Students Double Down, Insist Fake Hate Crime Was Real
Students at the University of Delaware are taking it hard after the discovery that an alleged hate crime was just a misunderstanding. Some students even insist a hate crime still occurred.
The incident happened Tuesday night, when students thought they found several nooses hanging from a tree. Word quickly spread as campus officials swiftly released a statement condemning the foul hate crime. But come morning, police said a short investigation had led them to conclude the “nooses” were really just the remnants of paper lanterns from an event held all the way back in June.
Unperturbed by the truth, students launched an assembly following the incident to speak as though the hate crime really did happen. According to The News Journal, a local paper, the assembly was held “to find ways to change the campus climate” in the wake of the bad atmosphere apparently exposed by a fictional hate crime.
“We are here today because we’re not returning hate with hate,” Black Lives Matter protester Ayanna Gill said Wednesday, according to The News Journal. “But this is not the end.” It’s not clear what hate Gill was avoiding the return of, since no hate crime happened.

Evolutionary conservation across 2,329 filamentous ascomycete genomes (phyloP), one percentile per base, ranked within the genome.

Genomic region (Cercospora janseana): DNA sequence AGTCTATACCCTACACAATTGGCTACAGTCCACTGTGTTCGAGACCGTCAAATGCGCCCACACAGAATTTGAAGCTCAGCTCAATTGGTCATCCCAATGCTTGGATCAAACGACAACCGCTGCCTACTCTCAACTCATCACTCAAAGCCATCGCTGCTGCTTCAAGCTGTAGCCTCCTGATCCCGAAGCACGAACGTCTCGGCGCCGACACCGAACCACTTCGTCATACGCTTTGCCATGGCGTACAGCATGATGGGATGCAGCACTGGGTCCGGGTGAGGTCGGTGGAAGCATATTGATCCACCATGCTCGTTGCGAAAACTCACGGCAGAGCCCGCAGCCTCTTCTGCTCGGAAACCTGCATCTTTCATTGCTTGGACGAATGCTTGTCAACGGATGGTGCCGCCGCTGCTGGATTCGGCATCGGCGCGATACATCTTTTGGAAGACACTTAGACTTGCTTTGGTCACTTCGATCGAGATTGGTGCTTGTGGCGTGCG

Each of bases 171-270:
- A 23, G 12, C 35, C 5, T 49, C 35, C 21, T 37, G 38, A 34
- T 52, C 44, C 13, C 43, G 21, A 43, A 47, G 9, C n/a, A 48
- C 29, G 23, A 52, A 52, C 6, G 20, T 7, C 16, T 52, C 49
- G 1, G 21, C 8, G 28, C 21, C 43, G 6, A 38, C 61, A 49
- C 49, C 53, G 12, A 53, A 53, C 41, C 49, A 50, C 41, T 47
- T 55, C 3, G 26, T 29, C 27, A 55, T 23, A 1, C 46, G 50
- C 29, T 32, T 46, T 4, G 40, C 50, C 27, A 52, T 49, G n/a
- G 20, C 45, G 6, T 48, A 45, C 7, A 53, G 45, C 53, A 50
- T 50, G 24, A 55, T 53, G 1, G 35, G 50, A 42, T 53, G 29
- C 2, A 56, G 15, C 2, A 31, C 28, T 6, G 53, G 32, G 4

One administrator said the climate of hate at Delaware was exposed by the mere fact he could even believe the alleged hate crime occurred.
“To wake up early and see that [photo] caption,” said UD director of government relations Rick Deadwyler. “The image and the idea that something like that was plausible on our campus was concerning.”
Some students flat-out said they thought the university and police may be lying to cover up a crime, even though UD police chief Patrick Ogden made a special video explaining exactly how the misunderstanding happened:
“I shouldn’t feel unsafe walking past a building where there were supposedly nooses hanging down, but I do,” student Elexis Keels told The News Journal. “I don’t think it was paper lanterns.” According to The News Journal, “many” students agree with Keels, and say the completely innocuous wire objects revealed a huge problem.
As a result, school officials say the hate crime (which, again, did not happen) is spurring them to action.
“We are bigger than hate,” said UD vice provost for diversity Carol Henderson, whose claim seems self-evident given the lack of any hate crimes at Delaware. “We hear you. We see you … We need to walk arm in arm with them and say ‘I am concerned because you are concerned.'”
As a result, Henderson said, the college is planning to launch a new “diversity action plan” as soon as it’s approved by school officials.
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